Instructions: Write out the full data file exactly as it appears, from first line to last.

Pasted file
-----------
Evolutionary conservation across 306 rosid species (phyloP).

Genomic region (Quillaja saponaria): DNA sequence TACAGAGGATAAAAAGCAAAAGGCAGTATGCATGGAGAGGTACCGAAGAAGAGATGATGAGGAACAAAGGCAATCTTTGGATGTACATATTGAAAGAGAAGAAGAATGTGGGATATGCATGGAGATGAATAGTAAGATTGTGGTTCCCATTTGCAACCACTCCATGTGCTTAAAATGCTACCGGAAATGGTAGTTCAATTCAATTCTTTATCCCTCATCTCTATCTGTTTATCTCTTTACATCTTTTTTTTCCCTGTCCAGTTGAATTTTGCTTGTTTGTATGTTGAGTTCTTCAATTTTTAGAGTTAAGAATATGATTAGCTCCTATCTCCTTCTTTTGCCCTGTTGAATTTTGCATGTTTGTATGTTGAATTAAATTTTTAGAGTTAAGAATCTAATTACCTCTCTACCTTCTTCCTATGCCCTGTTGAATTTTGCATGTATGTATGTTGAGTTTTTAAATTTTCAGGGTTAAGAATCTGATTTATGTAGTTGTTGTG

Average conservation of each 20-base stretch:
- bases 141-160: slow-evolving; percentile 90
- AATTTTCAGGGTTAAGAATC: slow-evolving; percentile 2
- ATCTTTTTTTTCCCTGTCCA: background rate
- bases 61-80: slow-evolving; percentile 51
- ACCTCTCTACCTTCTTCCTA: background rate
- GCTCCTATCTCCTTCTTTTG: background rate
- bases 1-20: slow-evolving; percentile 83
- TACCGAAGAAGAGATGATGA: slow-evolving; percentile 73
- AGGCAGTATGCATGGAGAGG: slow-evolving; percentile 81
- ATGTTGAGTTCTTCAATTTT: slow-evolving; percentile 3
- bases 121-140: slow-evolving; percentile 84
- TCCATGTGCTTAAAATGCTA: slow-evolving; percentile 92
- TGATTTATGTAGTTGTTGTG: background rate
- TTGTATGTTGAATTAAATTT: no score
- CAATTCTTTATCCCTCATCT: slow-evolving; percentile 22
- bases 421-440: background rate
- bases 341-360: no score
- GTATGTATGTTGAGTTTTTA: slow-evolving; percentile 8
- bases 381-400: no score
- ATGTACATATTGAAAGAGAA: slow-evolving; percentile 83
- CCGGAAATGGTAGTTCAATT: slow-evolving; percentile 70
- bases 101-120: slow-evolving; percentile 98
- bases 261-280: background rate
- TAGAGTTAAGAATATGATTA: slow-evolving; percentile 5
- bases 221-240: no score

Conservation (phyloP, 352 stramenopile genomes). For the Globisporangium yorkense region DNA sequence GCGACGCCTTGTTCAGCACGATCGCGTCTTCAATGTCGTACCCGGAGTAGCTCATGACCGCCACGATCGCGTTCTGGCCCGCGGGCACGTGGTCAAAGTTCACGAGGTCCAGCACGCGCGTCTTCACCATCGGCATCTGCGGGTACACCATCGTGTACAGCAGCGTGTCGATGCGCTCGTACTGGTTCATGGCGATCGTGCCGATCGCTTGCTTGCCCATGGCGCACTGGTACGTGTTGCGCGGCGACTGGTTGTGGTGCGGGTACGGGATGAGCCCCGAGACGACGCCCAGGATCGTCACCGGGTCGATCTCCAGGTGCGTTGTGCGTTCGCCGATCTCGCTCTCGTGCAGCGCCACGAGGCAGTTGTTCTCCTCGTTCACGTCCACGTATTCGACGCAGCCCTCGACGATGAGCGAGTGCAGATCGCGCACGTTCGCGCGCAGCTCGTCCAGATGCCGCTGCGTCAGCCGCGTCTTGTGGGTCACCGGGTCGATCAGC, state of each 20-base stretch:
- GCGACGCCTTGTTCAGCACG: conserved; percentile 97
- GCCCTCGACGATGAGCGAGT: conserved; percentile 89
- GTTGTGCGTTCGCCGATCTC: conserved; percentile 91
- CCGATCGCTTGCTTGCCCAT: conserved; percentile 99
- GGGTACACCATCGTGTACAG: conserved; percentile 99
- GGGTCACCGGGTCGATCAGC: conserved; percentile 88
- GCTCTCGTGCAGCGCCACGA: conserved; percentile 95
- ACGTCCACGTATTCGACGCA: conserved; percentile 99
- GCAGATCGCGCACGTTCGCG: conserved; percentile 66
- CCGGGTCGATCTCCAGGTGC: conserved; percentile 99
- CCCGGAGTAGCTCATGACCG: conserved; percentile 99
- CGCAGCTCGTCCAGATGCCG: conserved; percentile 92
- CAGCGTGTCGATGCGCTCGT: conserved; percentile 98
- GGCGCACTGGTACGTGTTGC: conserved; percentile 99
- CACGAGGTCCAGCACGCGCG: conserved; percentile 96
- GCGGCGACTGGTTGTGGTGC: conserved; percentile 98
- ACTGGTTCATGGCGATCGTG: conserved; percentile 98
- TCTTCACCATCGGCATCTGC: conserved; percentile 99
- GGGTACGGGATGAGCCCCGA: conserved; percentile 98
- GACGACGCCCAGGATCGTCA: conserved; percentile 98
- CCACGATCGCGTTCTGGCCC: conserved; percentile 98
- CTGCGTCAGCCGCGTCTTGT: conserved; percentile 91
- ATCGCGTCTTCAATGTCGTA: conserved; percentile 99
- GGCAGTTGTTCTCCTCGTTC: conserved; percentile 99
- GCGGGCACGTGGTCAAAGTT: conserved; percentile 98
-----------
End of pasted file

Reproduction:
Evolutionary conservation across 306 rosid species (phyloP).

Genomic region (Quillaja saponaria): DNA sequence TACAGAGGATAAAAAGCAAAAGGCAGTATGCATGGAGAGGTACCGAAGAAGAGATGATGAGGAACAAAGGCAATCTTTGGATGTACATATTGAAAGAGAAGAAGAATGTGGGATATGCATGGAGATGAATAGTAAGATTGTGGTTCCCATTTGCAACCACTCCATGTGCTTAAAATGCTACCGGAAATGGTAGTTCAATTCAATTCTTTATCCCTCATCTCTATCTGTTTATCTCTTTACATCTTTTTTTTCCCTGTCCAGTTGAATTTTGCTTGTTTGTATGTTGAGTTCTTCAATTTTTAGAGTTAAGAATATGATTAGCTCCTATCTCCTTCTTTTGCCCTGTTGAATTTTGCATGTTTGTATGTTGAATTAAATTTTTAGAGTTAAGAATCTAATTACCTCTCTACCTTCTTCCTATGCCCTGTTGAATTTTGCATGTATGTATGTTGAGTTTTTAAATTTTCAGGGTTAAGAATCTGATTTATGTAGTTGTTGTG

Average conservation of each 20-base stretch:
- bases 141-160: slow-evolving; percentile 90
- AATTTTCAGGGTTAAGAATC: slow-evolving; percentile 2
- ATCTTTTTTTTCCCTGTCCA: background rate
- bases 61-80: slow-evolving; percentile 51
- ACCTCTCTACCTTCTTCCTA: background rate
- GCTCCTATCTCCTTCTTTTG: background rate
- bases 1-20: slow-evolving; percentile 83
- TACCGAAGAAGAGATGATGA: slow-evolving; percentile 73
- AGGCAGTATGCATGGAGAGG: slow-evolving; percentile 81
- ATGTTGAGTTCTTCAATTTT: slow-evolving; percentile 3
- bases 121-140: slow-evolving; percentile 84
- TCCATGTGCTTAAAATGCTA: slow-evolving; percentile 92
- TGATTTATGTAGTTGTTGTG: background rate
- TTGTATGTTGAATTAAATTT: no score
- CAATTCTTTATCCCTCATCT: slow-evolving; percentile 22
- bases 421-440: background rate
- bases 341-360: no score
- GTATGTATGTTGAGTTTTTA: slow-evolving; percentile 8
- bases 381-400: no score
- ATGTACATATTGAAAGAGAA: slow-evolving; percentile 83
- CCGGAAATGGTAGTTCAATT: slow-evolving; percentile 70
- bases 101-120: slow-evolving; percentile 98
- bases 261-280: background rate
- TAGAGTTAAGAATATGATTA: slow-evolving; percentile 5
- bases 221-240: no score

Conservation (phyloP, 352 stramenopile genomes). For the Globisporangium yorkense region DNA sequence GCGACGCCTTGTTCAGCACGATCGCGTCTTCAATGTCGTACCCGGAGTAGCTCATGACCGCCACGATCGCGTTCTGGCCCGCGGGCACGTGGTCAAAGTTCACGAGGTCCAGCACGCGCGTCTTCACCATCGGCATCTGCGGGTACACCATCGTGTACAGCAGCGTGTCGATGCGCTCGTACTGGTTCATGGCGATCGTGCCGATCGCTTGCTTGCCCATGGCGCACTGGTACGTGTTGCGCGGCGACTGGTTGTGGTGCGGGTACGGGATGAGCCCCGAGACGACGCCCAGGATCGTCACCGGGTCGATCTCCAGGTGCGTTGTGCGTTCGCCGATCTCGCTCTCGTGCAGCGCCACGAGGCAGTTGTTCTCCTCGTTCACGTCCACGTATTCGACGCAGCCCTCGACGATGAGCGAGTGCAGATCGCGCACGTTCGCGCGCAGCTCGTCCAGATGCCGCTGCGTCAGCCGCGTCTTGTGGGTCACCGGGTCGATCAGC, state of each 20-base stretch:
- GCGACGCCTTGTTCAGCACG: conserved; percentile 97
- GCCCTCGACGATGAGCGAGT: conserved; percentile 89
- GTTGTGCGTTCGCCGATCTC: conserved; percentile 91
- CCGATCGCTTGCTTGCCCAT: conserved; percentile 99
- GGGTACACCATCGTGTACAG: conserved; percentile 99
- GGGTCACCGGGTCGATCAGC: conserved; percentile 88
- GCTCTCGTGCAGCGCCACGA: conserved; percentile 95
- ACGTCCACGTATTCGACGCA: conserved; percentile 99
- GCAGATCGCGCACGTTCGCG: conserved; percentile 66
- CCGGGTCGATCTCCAGGTGC: conserved; percentile 99
- CCCGGAGTAGCTCATGACCG: conserved; percentile 99
- CGCAGCTCGTCCAGATGCCG: conserved; percentile 92
- CAGCGTGTCGATGCGCTCGT: conserved; percentile 98
- GGCGCACTGGTACGTGTTGC: conserved; percentile 99
- CACGAGGTCCAGCACGCGCG: conserved; percentile 96
- GCGGCGACTGGTTGTGGTGC: conserved; percentile 98
- ACTGGTTCATGGCGATCGTG: conserved; percentile 98
- TCTTCACCATCGGCATCTGC: conserved; percentile 99
- GGGTACGGGATGAGCCCCGA: conserved; percentile 98
- GACGACGCCCAGGATCGTCA: conserved; percentile 98
- CCACGATCGCGTTCTGGCCC: conserved; percentile 98
- CTGCGTCAGCCGCGTCTTGT: conserved; percentile 91
- ATCGCGTCTTCAATGTCGTA: conserved; percentile 99
- GGCAGTTGTTCTCCTCGTTC: conserved; percentile 99
- GCGGGCACGTGGTCAAAGTT: conserved; percentile 98